John Goldicutt

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John Goldicutt, View in Rome, 1820. Watercolor over pencil. The Huntington Library, Art Collections, and Botanical Gardens, Gilbert Davis Collection.[1]
Fountain of Arethusa in Syracuse. Plate from The Antiquities of Sicily (1819). Drawn by John Goldicutt, etched by Bartolomeo Pinelli.
Title page of Specimens of Ancient Decorations from Pompeii, 1825. Drawn by John Goldicutt.

John Goldicutt (1793 – 3 October 1842) was a British architect, the son of a bank cashier, who was better known for his architectural drawings than his completed buildings. He won medals in London and Paris for his drawings and a gold medal from the Pope for his drawing of a section of St Peter's, Rome.

Early life[edit]

John Goldicutt was born in 1793, to Hugh Goldicutt (died 1823), a bank cashier, and his wife, Celia, née Scholar (1756–1813). Goldicutt's early career was in banking and in 1803 he followed his father into the bank of Herries, Farquhar & Co. (now Lloyds)[2] but he left the next year to join the architectural practice of Henry Hakewill.[3]

Goldicutt began to study at the Royal Academy in 1812. He became a member of the Architectural Students' Society, and a skilled draughtsman and colourist, winning the Royal Academy silver medal in 1814 with drawings of the Mansion House. In 1815 he won the silver medal of the Society of Arts. In the same year he travelled to Paris where he studied at the school of Achille Leclère and entered the monthly competition of the Académie des Beaux-Arts.[3]

He then travelled in Italy and Sicily for several years preparing drawings that were later published. Following his return to Britain he exhibited a drawing of the transverse section of St Peter's, Rome, for which he later received a gold medal from the Pope.[3][4]


Goldicutt worked with Henry Hakewill until Hakewill's death in 1830, as well as working on his own projects. He submitted drawings for the design of the new Post Office building (1820), the Cambridge University observatory (1821), the Middlesex Lunatic Asylum (1829), the Fishmongers' Hall (1830) and for Nelson monument (1841). John Henry Hakewill (1811–1880) was later Goldicutt's pupil.[3]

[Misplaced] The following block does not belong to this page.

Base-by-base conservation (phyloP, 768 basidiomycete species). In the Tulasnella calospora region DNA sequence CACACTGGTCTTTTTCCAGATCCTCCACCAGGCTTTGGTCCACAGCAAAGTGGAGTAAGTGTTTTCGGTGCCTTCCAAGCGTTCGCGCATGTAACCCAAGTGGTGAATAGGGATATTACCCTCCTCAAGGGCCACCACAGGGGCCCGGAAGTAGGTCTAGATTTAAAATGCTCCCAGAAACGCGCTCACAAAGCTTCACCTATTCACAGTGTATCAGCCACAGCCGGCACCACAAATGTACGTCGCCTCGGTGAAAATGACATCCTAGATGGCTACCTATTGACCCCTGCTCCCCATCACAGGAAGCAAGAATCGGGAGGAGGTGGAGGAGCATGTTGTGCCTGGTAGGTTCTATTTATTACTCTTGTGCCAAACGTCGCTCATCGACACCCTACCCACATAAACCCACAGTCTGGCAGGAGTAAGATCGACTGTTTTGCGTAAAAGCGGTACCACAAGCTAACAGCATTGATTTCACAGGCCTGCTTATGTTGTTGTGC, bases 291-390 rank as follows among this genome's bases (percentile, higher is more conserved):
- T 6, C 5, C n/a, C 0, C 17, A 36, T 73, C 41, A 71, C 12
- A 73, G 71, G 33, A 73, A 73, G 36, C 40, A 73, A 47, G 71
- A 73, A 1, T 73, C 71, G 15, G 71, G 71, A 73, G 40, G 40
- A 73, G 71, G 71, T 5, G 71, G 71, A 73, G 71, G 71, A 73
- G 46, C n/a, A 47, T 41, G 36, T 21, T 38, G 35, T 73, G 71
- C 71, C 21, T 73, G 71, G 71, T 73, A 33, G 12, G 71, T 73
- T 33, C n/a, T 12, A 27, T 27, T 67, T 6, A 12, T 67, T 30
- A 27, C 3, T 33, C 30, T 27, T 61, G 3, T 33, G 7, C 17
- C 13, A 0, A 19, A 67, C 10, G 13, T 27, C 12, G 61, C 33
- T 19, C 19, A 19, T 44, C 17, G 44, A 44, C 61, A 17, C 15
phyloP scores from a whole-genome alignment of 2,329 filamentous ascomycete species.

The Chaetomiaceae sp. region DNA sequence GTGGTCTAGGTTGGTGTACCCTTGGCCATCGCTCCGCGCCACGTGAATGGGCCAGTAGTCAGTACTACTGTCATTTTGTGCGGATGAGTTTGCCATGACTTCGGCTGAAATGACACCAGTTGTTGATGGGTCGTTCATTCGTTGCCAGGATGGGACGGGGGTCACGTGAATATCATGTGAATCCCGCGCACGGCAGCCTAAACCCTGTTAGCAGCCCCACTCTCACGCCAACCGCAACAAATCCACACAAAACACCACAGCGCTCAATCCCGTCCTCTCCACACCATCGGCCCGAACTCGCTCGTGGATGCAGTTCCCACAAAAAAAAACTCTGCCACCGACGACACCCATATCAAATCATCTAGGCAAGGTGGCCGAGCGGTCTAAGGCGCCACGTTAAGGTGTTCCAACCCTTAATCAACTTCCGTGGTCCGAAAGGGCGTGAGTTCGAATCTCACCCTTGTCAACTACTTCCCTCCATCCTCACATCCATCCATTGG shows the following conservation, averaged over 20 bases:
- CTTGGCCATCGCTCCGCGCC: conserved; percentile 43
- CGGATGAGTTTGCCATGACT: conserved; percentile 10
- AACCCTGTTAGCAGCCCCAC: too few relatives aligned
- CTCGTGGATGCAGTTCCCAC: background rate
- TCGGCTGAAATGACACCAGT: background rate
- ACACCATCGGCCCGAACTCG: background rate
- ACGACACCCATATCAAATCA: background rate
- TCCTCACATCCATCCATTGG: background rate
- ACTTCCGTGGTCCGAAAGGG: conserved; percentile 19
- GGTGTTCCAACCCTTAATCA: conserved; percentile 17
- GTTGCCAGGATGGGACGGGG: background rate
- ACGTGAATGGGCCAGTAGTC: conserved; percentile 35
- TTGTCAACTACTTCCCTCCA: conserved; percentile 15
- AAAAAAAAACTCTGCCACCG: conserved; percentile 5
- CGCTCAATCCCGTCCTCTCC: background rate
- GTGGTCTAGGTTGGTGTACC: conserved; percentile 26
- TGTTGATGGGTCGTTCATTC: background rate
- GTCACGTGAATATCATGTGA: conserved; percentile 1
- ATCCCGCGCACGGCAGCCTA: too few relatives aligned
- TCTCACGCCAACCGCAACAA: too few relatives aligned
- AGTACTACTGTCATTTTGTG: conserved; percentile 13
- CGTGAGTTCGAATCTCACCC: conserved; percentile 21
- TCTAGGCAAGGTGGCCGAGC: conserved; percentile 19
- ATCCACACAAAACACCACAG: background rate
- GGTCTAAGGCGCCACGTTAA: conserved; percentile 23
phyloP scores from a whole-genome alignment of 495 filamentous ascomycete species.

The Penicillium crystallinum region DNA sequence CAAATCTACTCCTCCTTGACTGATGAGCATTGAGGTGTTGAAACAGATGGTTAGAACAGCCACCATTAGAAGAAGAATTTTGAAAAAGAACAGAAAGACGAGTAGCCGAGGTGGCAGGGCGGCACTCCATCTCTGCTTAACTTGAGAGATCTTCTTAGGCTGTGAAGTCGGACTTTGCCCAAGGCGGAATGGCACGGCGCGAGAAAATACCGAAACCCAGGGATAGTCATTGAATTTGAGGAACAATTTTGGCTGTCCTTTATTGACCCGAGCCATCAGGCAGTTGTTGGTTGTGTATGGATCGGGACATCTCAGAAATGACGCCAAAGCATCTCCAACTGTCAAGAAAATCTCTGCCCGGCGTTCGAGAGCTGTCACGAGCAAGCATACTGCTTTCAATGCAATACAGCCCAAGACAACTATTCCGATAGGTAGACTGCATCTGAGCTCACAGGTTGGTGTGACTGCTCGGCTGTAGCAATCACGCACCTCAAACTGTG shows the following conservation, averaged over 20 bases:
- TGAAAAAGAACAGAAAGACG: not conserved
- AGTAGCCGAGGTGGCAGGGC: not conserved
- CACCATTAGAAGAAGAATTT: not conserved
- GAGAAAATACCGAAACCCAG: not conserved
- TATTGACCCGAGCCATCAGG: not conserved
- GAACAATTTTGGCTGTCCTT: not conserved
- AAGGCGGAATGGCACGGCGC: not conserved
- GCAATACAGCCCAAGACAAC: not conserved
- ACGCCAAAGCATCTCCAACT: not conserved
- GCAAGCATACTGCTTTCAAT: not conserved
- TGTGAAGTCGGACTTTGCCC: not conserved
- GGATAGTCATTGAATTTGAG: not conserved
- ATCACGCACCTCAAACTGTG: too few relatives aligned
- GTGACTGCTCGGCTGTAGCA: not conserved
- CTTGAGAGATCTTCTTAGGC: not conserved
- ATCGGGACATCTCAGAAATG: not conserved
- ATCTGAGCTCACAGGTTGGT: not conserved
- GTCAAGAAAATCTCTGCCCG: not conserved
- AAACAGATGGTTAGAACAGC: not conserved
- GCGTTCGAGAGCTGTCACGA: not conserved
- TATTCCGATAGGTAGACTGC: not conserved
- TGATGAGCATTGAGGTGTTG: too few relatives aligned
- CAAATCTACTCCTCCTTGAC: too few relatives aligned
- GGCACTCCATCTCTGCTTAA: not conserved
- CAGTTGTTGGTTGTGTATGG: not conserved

Goldicutt showed 35 architectural drawings at the Royal Academy between 1810 and 1842. In 1820, his drawing Ruins of the Great Hypaethral Temple, Salinuntum, Sicily, was etched by Bartolomeo Pinelli and appeared in Goldicutt's The Antiquities of Sicily (1819).[3]

One of Goldicutt's last designs was for St James' Church, Sussex Gardens, Paddington,[5] (c. 1841) which was finished by George Gutch after Goldicutt's death. Goldicutt's original scheme was for a neo-classical design in yellow brick,[6] influenced by his travels in Italy.[3] The yellow brick was used but Gutch changed the style to Gothic. The building was later extensively changed by G.E. Street in 1882.[7]


Goldicutt was honorary secretary of the Institute of British Architects (1834–36), a member of the Academy of St Luke in Rome, and of the Accademia di Belle Arti in Naples. He was a justice and commissioner of sewers for Middlesex and Westminster and from 1828 he was surveyor for St Clement Danes and St Mary-le-Strand.[3]


Goldicutt died on 3 October 1842 at 39 Clarges Street, London. He was survived by his wife and five sons[3] and is buried at Kensal Green Cemetery.[4]

Selected publications[edit]

  • The antiquities of Sicily, 1819. (Plates etched by Bartolomeo Pinelli of Rome)
  • Specimens of ancient decorations from Pompeii. Rodwell & Martin, London, 1825.
  • Heriot's Hospital, Edinburgh, 1826. (With illustrations lithographed by Goldicutt)
  • "Ancient wells and reservoirs, with observations upon their decorative character", The Institute of British Architects Sessional Papers, 1836.
  • The competition for the erection of the Nelson Monument critically examined, 1841.


  1. ^ Glory After the Fall: Images of Ruins in 18th- and 19th-Century British Art. The Huntington. Retrieved 12 July 2015.
  2. ^ Herries, Farquhar & Co. Lloyds Banking Group. Retrieved 12 July 2015.
  3. ^ a b c d e f g h "Goldicutt, John", Bertha Porter, rev. M.A. Goodall, Oxford Dictionary of National Biography, Oxford University Press, 2004. Retrieved 12 July 2015. (subscription required)
  4. ^ a b Paths of Glory, The Friends of Kensal Green Cemetery, London, 1997.
  5. ^ Robins, William (1853). Paddington: Past and Present. London: William Robins. p. 148.
  6. ^ Pevsner, Nikolaus & Bridget Cherry (2002). The Buildings of England London 3: North West. New Haven & London: Yale University Press. p. 674. ISBN 978-0-300-09652-1.
  7. ^ "St James. Sussex Gardens, W2." in Christopher Hibbert; Ben Weinreb; John Keay; Julia Keay. (2010). The London Encyclopaedia. London: Pan Macmillan. p. 764. ISBN 978-0-230-73878-2.CS1 maint: Multiple names: authors list (link)

External links[edit]